Chimp Attack Victim Reaches Settlement In Lawsuit
HARTFORD, Conn. (CBSNewYork/AP) – Lawyers for the Stamford woman who was badly mauled by her friend’s pet chimpanzee in 2009 have agreed to a settlement in a lawsuit against the chimp owner’s estate.
The terms of the agreement have not been released.
Charla Nash’s family filed a lawsuit against Sandra Herold in 2009. Herold died in 2010.
WCBS 880 Connecticut Bureau Chief Fran Schneidau reports
Nash was blinded, lost both hands and underwent a face transplant after being mauled by Travis the chimp in front on Herold’s Stamford home on February 16, 2009.
The 200-pound primate was shot dead by police when they arrived at the scene.
“The case is resolved,” said Brenden Leydon, a Stamford lawyer representing Herold’s estate. “I think it was a fair compromise on all sides.”
Leydon had argued that Herold’s estate couldn’t be sued because Charla Nash was an employee of Herold and any claims were a worker’s compensation matter.
A court document obtained by The Associated Press on Thursday shows lawyers for Nash’s family this week accused lawyers for Herold’s estate of failing to provide information needed to complete the settlement.
That information was since provided to Nash’s lawyer, Leydon said.
Nash’s brother, Stephen Nash, declined to comment on the settlement.
Nash, 57, now lives in a nursing home outside of Boston. She had gone to Herold’s home on the day of the attack to help lure Travis back into her home. But the animal went berserk and ripped off Nash’s nose, lips, eyelids and hands before being shot to death by a police officer.
Travis had starred in TV commercials for Old Navy and Coca-Cola when he was younger and made an appearance on the “The Maury Povich Show.” The chimpanzee was the constant companion of the widowed Herold and was fed steak, lobster and ice cream. The chimp could eat at the table, drink wine from a stemmed glass, use the toilet and dress and bathe himself.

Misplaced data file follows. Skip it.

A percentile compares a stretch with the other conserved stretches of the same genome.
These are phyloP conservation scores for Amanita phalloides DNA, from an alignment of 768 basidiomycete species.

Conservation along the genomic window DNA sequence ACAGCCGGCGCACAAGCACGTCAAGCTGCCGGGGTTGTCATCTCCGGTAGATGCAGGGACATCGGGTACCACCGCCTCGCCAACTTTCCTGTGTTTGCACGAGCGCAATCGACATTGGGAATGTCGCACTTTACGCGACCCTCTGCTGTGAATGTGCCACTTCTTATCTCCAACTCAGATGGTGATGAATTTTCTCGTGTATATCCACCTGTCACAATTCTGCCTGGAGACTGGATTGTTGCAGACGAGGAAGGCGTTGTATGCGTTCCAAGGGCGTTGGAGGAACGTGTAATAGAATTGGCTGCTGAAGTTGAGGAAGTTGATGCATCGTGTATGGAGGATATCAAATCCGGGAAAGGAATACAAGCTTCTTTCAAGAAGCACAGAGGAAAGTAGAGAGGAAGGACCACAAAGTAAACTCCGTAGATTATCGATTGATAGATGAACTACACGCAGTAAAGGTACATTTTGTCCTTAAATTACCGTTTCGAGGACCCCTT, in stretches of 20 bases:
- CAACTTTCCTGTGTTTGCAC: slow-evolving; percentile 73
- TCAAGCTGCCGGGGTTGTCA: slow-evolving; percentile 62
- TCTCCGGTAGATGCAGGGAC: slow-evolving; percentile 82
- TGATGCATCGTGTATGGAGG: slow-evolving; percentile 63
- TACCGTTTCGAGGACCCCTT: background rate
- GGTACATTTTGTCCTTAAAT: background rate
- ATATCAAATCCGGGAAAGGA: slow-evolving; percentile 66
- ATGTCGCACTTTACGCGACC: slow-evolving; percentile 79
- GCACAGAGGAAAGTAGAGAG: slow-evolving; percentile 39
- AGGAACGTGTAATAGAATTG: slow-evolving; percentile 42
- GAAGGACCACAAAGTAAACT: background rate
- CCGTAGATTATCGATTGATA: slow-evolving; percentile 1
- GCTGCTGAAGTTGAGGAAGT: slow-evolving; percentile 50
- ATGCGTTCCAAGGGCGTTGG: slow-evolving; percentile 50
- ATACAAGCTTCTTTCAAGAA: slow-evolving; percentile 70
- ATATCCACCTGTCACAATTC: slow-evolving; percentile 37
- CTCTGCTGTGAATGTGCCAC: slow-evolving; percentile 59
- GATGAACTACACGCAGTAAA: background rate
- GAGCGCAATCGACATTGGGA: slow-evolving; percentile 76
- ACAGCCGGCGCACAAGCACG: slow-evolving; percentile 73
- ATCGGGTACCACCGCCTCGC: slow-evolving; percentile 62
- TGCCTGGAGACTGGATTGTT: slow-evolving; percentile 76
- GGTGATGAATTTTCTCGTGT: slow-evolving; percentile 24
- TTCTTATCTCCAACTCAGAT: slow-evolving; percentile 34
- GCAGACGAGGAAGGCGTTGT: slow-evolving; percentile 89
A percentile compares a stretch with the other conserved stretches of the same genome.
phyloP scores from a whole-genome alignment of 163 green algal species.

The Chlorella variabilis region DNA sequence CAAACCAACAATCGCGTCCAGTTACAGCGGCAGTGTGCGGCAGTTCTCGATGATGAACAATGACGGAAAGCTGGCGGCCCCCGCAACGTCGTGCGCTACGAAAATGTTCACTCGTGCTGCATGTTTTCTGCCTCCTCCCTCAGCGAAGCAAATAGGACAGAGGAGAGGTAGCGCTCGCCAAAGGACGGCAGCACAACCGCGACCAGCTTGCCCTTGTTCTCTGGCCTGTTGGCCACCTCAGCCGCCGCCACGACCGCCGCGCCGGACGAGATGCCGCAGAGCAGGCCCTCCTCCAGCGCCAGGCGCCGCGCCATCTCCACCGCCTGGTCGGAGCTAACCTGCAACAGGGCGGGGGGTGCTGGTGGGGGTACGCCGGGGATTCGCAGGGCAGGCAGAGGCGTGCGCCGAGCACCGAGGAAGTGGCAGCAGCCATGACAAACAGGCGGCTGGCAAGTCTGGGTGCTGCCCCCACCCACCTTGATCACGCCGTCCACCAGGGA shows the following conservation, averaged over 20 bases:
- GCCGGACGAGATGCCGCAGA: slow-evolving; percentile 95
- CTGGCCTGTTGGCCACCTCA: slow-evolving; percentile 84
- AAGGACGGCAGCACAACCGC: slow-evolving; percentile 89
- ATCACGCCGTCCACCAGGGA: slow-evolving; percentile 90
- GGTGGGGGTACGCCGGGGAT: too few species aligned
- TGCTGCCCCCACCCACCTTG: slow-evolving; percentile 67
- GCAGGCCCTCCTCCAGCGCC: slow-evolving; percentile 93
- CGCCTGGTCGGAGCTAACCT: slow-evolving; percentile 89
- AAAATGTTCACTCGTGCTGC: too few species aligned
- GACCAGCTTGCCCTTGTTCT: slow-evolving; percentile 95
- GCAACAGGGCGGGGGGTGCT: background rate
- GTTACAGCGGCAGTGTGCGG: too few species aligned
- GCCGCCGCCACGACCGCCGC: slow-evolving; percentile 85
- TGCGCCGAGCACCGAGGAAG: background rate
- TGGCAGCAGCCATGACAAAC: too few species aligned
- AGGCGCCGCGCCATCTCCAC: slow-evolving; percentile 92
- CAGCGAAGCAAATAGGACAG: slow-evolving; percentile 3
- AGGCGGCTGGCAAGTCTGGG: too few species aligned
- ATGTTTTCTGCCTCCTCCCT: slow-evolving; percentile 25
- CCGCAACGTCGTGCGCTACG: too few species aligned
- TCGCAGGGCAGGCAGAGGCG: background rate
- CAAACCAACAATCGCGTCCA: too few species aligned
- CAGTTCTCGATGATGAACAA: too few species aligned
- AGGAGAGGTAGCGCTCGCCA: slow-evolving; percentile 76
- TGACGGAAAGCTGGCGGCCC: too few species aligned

A month after the mauling, Nash’s family sued Herold for alleged negligence and recklessness. The lawsuit alleged Herold knew Travis was dangerous but failed to confine him to a secure area and allowed him to roam her property. It also claimed Herold gave the chimp medication that exacerbated his “violent propensities.”
Travis had previously bitten another woman’s hand and tried to drag her into a car in 1996, bit a man’s thumb two years later and escaped from her home and roamed downtown Stamford for hours being captured in 2003, according to the lawsuit.
Nash is also seeking permission to sue the state Department of Energy and Environmental Protection for $150 million in damages, accusing the agency of failing to seize the animal before the mauling despite a staff member’s warning that it was dangerous.
The state is immune from lawsuits unless they’re allowed by the state claims commissioner.
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